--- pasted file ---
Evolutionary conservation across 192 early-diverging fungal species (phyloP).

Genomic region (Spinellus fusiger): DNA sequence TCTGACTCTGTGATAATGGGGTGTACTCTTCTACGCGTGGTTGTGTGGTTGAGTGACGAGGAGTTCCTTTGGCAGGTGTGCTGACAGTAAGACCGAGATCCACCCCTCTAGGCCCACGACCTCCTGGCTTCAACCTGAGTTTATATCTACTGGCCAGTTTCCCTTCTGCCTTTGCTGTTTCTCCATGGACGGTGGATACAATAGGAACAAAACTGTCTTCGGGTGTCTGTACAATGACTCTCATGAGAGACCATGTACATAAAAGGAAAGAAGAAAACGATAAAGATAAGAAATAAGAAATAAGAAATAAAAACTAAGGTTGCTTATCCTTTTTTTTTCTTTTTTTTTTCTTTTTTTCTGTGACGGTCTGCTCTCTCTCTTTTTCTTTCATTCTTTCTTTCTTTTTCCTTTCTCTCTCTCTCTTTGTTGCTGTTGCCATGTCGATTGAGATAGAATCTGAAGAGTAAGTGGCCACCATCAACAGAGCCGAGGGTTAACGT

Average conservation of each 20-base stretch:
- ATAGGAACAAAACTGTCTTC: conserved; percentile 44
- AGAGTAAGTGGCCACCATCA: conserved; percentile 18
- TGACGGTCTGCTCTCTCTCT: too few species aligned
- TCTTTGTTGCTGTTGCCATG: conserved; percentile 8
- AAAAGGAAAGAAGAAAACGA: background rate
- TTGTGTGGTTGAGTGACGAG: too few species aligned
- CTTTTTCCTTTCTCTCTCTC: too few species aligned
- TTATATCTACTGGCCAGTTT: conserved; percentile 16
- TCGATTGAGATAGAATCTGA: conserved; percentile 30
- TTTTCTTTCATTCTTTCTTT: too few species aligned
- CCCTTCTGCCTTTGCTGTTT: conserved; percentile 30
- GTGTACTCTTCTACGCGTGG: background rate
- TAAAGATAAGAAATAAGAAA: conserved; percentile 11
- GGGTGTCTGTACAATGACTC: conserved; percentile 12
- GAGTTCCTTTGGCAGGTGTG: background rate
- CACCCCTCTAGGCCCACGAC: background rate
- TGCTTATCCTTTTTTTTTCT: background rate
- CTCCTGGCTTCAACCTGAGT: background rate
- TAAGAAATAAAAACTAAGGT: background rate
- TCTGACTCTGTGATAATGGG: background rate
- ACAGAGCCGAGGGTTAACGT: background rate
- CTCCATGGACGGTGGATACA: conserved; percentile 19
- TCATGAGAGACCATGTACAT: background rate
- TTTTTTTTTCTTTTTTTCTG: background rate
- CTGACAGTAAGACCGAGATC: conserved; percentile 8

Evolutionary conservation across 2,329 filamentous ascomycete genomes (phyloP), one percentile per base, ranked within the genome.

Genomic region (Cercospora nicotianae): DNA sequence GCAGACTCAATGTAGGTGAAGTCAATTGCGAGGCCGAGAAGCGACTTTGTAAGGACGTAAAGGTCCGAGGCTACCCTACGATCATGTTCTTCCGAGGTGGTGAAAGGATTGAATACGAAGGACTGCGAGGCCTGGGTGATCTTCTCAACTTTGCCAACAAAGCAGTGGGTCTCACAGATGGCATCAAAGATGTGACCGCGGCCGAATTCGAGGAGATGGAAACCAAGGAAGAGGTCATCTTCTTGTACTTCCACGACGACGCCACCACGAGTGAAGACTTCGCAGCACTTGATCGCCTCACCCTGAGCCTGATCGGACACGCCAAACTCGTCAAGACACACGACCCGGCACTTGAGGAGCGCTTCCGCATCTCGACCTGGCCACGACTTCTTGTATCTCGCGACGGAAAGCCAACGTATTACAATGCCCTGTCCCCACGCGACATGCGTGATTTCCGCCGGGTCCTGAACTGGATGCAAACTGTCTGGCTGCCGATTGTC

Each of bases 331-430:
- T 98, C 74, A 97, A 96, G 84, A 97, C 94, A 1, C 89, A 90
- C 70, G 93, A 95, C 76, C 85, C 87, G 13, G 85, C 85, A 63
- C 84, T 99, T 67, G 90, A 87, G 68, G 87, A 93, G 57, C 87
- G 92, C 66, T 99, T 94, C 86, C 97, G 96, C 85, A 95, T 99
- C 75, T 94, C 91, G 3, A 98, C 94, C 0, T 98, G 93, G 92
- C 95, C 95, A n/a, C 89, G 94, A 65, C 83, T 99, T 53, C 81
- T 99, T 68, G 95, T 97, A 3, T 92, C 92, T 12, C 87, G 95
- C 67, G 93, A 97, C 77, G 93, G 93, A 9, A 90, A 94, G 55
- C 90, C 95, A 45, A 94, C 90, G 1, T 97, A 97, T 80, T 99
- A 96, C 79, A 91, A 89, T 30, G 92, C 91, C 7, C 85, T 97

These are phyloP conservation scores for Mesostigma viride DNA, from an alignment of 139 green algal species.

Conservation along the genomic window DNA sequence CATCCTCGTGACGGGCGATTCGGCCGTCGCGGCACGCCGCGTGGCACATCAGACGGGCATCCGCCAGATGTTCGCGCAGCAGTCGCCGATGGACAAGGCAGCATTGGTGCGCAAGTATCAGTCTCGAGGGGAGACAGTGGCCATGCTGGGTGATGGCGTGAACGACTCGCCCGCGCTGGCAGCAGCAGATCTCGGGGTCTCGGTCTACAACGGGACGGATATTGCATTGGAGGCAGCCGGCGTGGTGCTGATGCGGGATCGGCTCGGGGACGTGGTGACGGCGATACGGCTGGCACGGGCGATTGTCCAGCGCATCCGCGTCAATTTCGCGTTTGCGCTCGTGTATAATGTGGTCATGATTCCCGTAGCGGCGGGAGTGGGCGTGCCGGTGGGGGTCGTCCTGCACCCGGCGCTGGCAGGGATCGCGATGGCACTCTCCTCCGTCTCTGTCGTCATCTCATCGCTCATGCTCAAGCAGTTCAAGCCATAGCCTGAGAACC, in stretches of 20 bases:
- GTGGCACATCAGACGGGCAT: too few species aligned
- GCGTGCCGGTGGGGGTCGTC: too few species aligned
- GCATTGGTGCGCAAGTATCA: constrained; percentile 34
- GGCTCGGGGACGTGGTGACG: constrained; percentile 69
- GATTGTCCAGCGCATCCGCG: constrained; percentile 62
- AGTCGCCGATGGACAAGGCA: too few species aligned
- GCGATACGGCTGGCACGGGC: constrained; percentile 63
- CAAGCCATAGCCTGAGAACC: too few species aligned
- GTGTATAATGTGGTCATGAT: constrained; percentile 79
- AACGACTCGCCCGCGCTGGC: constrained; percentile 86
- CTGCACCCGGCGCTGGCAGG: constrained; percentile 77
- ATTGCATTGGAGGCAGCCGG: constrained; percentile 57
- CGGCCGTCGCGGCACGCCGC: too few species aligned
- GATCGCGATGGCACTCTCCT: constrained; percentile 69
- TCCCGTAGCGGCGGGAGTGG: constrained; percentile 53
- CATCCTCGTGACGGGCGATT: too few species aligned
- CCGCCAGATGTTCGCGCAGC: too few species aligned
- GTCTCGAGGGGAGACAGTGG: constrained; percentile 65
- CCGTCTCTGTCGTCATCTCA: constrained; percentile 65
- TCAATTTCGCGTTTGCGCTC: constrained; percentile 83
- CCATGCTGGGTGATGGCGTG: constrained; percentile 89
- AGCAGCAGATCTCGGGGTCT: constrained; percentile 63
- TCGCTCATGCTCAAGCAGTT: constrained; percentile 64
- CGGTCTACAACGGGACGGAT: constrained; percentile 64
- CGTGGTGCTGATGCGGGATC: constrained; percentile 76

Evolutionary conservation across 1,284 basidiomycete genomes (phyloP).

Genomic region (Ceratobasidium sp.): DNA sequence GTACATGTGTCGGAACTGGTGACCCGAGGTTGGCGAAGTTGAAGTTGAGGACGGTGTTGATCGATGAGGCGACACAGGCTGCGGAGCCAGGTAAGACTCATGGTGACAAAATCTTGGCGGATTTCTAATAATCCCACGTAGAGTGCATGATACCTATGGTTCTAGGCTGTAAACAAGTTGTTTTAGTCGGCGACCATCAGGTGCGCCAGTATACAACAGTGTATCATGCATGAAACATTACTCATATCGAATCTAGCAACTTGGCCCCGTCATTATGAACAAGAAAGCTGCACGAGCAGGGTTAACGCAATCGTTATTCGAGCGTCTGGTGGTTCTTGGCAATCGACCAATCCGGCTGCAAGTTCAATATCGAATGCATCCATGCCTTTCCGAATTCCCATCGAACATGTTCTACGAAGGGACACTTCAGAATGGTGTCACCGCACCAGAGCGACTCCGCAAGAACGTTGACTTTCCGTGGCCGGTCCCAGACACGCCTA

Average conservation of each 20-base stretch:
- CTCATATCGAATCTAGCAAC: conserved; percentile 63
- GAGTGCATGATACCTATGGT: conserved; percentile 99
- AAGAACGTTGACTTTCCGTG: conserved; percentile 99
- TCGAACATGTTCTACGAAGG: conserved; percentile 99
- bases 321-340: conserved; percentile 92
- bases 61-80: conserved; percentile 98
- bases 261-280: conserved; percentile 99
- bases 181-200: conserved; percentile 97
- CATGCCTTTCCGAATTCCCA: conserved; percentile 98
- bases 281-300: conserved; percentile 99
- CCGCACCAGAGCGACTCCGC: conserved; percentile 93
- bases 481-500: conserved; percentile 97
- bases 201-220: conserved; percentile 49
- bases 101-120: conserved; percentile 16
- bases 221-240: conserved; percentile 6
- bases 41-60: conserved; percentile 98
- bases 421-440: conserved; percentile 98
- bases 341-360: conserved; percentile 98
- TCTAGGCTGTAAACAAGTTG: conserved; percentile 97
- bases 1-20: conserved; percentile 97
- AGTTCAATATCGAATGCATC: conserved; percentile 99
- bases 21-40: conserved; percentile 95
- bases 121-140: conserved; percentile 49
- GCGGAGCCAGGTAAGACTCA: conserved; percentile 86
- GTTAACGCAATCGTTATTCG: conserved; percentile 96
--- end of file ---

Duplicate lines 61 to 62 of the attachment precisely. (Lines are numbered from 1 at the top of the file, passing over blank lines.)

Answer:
- GTCTCGAGGGGAGACAGTGG: constrained; percentile 65
- CCGTCTCTGTCGTCATCTCA: constrained; percentile 65